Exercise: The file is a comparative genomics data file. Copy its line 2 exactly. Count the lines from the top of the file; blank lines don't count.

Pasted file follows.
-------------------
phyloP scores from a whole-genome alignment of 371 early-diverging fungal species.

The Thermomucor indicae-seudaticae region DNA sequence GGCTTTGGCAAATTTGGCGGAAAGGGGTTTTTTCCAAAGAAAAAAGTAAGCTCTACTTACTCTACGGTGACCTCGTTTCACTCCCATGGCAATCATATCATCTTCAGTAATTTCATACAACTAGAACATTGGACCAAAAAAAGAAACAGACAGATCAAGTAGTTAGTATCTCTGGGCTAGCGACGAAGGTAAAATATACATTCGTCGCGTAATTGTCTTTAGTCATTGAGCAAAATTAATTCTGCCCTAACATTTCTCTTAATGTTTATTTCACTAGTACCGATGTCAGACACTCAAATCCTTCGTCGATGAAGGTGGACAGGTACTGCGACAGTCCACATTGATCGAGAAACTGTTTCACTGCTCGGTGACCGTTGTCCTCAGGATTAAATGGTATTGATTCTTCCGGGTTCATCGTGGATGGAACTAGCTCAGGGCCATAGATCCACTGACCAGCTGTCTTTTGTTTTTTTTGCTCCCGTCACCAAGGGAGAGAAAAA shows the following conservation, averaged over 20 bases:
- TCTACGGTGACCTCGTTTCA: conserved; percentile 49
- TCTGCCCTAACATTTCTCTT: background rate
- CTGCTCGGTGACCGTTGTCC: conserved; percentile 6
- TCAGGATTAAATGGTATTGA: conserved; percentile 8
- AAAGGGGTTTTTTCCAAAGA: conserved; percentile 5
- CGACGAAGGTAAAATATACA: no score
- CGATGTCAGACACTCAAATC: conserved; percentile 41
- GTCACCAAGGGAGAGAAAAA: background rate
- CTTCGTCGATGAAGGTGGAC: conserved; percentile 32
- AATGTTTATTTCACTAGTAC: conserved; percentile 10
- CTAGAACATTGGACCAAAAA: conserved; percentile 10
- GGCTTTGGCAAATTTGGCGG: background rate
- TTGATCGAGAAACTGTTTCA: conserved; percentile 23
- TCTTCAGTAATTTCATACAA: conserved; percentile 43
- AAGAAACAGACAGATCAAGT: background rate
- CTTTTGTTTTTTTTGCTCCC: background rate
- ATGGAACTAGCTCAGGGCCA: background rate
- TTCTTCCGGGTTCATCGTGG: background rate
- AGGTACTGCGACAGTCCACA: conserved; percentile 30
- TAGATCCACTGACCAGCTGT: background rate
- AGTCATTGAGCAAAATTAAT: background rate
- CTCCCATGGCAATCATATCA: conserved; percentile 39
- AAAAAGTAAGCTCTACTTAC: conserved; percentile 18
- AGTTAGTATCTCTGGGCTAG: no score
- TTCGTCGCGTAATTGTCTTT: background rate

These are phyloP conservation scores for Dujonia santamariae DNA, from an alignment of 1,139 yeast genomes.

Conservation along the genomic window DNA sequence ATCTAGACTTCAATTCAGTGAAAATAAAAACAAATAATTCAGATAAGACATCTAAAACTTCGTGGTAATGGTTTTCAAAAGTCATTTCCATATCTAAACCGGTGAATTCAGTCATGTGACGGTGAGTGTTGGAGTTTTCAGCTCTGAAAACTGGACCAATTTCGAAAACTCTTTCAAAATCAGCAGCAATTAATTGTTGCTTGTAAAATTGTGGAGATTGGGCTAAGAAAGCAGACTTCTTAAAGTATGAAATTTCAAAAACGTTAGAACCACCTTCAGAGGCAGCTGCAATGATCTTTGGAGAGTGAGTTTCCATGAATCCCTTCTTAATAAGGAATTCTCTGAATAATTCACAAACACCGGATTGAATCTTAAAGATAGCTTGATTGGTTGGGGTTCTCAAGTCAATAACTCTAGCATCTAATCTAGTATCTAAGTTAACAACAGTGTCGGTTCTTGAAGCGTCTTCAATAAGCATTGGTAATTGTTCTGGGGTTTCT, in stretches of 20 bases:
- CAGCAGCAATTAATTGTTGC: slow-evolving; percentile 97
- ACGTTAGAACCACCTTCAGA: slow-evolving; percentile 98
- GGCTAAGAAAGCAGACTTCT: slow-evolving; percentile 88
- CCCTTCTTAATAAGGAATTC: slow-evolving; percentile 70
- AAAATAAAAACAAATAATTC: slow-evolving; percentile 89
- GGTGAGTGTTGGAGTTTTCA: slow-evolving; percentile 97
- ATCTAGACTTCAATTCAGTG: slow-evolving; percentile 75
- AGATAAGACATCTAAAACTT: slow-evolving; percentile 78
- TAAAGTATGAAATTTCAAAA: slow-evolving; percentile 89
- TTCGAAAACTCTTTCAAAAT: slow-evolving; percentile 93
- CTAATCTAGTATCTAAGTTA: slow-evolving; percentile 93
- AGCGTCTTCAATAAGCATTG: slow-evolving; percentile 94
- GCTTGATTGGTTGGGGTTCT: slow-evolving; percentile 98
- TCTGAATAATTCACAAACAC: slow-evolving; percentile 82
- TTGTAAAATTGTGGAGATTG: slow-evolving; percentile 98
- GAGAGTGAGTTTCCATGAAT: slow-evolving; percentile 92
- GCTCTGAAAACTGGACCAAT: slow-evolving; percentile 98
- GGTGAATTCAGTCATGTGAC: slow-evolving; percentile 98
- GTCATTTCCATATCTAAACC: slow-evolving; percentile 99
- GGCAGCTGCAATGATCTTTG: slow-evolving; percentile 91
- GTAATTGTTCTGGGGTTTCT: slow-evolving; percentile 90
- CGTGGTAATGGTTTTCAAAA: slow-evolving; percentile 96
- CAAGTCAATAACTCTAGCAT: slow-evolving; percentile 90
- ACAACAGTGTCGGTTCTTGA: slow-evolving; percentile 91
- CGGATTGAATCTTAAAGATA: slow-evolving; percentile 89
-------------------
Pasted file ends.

The Thermomucor indicae-seudaticae region DNA sequence GGCTTTGGCAAATTTGGCGGAAAGGGGTTTTTTCCAAAGAAAAAAGTAAGCTCTACTTACTCTACGGTGACCTCGTTTCACTCCCATGGCAATCATATCATCTTCAGTAATTTCATACAACTAGAACATTGGACCAAAAAAAGAAACAGACAGATCAAGTAGTTAGTATCTCTGGGCTAGCGACGAAGGTAAAATATACATTCGTCGCGTAATTGTCTTTAGTCATTGAGCAAAATTAATTCTGCCCTAACATTTCTCTTAATGTTTATTTCACTAGTACCGATGTCAGACACTCAAATCCTTCGTCGATGAAGGTGGACAGGTACTGCGACAGTCCACATTGATCGAGAAACTGTTTCACTGCTCGGTGACCGTTGTCCTCAGGATTAAATGGTATTGATTCTTCCGGGTTCATCGTGGATGGAACTAGCTCAGGGCCATAGATCCACTGACCAGCTGTCTTTTGTTTTTTTTGCTCCCGTCACCAAGGGAGAGAAAAA shows the following conservation, averaged over 20 bases: